Senate Democratic Leader Harry ReidHarry ReidDem senator had 'constructive' talk with Trump Communities struggling with decline of coal can’t wait any longer on RECLAIM Act Week ahead: AT&T-Time Warner merger under scrutiny MORE (D-Nev.) told reporters Thursday that unemployment benefits will be the first issue the Senate takes up when Congress returns to work in January.
Reid’s comments come amid anger from Democrat in both chambers that the two-year budget deal to be voted on in the House Thursday does not extend the benefits.
“That will be the first item we come to when we come back,” Reid said Thursday. “That will be our first item of business and of course we’ll try to make it retroactive for the days that we lose.”
He expressed confidence of success next year.
“This is something we’re focused on like a laser and we’re going to continue to working on it and I’m confident we’ll be able to extend unemployment benefits,” he said.
On Wednesday, Reid said unemployment benefits would be considered next year. His comments irked some liberals already angry the extension wasn’t in the budget deal.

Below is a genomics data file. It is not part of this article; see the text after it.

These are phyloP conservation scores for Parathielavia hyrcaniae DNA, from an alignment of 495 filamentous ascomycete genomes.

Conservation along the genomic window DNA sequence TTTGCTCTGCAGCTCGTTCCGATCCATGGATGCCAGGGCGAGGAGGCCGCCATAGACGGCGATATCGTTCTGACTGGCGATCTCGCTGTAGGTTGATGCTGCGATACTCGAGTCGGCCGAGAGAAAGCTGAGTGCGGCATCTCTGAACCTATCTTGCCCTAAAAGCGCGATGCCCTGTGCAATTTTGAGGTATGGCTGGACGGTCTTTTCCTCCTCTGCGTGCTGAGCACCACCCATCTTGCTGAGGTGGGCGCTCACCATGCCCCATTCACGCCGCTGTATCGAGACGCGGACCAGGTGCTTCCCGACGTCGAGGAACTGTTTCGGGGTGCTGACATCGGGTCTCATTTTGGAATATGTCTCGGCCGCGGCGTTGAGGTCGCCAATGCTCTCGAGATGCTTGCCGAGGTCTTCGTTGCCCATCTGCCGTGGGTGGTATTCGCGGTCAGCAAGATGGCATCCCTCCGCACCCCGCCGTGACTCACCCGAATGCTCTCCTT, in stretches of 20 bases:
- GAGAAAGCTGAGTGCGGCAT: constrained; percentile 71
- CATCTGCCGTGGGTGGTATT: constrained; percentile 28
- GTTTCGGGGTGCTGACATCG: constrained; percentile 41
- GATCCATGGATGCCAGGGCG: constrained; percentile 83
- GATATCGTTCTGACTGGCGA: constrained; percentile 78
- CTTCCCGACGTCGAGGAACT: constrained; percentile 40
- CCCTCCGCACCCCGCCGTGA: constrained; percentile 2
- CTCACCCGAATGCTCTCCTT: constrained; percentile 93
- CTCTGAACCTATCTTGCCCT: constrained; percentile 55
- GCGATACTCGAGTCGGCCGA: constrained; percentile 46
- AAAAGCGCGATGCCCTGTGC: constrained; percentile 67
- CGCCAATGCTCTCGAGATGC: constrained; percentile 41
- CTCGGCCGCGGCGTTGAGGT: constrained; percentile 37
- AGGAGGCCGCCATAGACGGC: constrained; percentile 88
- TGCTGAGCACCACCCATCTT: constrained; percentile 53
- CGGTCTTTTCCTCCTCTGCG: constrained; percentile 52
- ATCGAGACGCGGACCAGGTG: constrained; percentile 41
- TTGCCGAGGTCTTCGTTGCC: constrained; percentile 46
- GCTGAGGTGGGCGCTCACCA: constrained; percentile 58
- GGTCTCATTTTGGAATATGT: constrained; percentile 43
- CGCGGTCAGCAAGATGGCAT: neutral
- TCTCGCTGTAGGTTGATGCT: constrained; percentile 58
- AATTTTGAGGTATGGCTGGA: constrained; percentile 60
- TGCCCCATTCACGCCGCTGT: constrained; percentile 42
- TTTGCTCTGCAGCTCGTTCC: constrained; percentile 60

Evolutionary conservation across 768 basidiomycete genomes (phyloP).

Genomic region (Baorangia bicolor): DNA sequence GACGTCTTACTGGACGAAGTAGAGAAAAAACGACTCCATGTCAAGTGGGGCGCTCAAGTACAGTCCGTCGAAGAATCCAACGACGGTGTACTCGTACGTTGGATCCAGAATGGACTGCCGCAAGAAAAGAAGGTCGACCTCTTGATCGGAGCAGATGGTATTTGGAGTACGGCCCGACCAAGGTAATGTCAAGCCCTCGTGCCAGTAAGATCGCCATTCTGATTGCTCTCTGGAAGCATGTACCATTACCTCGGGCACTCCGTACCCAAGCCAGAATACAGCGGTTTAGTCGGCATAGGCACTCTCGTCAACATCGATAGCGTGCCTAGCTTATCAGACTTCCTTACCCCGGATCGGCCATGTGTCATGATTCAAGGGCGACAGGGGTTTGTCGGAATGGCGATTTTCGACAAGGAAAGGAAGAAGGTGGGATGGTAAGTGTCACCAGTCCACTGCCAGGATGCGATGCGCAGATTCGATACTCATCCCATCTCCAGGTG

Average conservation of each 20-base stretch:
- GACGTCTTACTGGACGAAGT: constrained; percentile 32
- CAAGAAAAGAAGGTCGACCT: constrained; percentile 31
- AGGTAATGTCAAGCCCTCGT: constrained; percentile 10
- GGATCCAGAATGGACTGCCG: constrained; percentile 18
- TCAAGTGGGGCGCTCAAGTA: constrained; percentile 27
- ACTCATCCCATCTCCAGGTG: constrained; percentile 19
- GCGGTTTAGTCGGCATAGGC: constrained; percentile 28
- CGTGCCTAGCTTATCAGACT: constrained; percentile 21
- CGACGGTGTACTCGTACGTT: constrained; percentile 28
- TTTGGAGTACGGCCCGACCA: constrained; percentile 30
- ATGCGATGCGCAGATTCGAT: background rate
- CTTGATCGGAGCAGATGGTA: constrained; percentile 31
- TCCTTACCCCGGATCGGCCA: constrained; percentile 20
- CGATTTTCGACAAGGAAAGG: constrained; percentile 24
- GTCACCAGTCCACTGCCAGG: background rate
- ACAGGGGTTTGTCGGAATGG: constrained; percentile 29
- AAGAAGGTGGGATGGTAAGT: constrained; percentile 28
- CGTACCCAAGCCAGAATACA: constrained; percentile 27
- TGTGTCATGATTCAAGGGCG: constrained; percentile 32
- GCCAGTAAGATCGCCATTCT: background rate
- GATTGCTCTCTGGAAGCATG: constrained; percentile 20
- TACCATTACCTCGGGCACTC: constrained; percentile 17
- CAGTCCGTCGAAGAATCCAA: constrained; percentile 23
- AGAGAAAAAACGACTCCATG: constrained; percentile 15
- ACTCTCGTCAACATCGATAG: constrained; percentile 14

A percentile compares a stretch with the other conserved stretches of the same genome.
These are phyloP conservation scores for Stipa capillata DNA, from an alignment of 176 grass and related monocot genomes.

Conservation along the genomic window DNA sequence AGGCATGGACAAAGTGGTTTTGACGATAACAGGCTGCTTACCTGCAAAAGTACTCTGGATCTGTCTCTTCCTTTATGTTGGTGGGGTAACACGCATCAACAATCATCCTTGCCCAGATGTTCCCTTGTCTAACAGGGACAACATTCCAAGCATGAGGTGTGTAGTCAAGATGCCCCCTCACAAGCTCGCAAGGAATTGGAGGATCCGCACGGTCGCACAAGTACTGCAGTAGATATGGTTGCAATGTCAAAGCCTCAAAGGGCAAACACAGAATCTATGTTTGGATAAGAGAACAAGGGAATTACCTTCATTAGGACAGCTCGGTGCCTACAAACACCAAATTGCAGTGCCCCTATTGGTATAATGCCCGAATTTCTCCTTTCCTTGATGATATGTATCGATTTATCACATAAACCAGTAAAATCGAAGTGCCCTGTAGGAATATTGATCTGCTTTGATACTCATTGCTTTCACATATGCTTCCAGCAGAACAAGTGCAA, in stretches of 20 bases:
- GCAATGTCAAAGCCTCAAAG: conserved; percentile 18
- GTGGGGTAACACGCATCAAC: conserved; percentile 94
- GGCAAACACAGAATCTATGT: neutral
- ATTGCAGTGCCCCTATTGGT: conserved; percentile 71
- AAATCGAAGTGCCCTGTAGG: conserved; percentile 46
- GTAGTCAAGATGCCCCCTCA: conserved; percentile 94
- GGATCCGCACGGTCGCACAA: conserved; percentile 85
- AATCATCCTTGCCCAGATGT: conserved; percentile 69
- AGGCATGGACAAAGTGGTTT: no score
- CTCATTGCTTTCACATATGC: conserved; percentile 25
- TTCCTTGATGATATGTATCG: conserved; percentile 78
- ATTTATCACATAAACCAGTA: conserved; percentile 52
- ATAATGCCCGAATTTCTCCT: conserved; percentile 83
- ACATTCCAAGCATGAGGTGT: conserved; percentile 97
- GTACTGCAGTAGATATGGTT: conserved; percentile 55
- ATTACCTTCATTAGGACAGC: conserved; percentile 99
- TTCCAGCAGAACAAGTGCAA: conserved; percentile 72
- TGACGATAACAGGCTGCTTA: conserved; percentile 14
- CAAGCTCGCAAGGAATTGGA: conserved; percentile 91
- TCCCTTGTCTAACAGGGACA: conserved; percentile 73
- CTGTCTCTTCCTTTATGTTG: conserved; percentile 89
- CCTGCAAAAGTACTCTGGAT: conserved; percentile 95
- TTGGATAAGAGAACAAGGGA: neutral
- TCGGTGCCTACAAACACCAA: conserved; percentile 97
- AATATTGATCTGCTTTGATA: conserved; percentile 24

Reid on Thursday also said the cost of the benefits should not be offset with spending cuts or deficit-reduction measures.
Government data released Thursday showed unemployment aid applications jumped to 368,000, nearly 50,000 more claims than economists expected.
“I’m very upset,” said Sen. Tom Harkin (D-Iowa), the chairman of the Health, Education, Labor and Pensions Committee.
“Where are my Democrats? Why didn’t we put that in there?” he said of the budget deal.
Liberals were chagrined to learn the budget deal would be coupled with a freeze in scheduled cuts to doctors’ payments but not help for the unemployed.
“How did they fund the three-month extension of the doc fix? I was told, “By magic”. Well, use the same magic for UI,” Harkin said.
Reid said Thursday he’s as disappointed as many of his colleagues. He said House Republicans did not leave a vehicle for moving unemployment assistance when the attached the doctors’ payments fix to the budget compromise.
“For me, I’m about as disappointed as anyone could be because Nevada leads the nation in unemployment,” Reid said.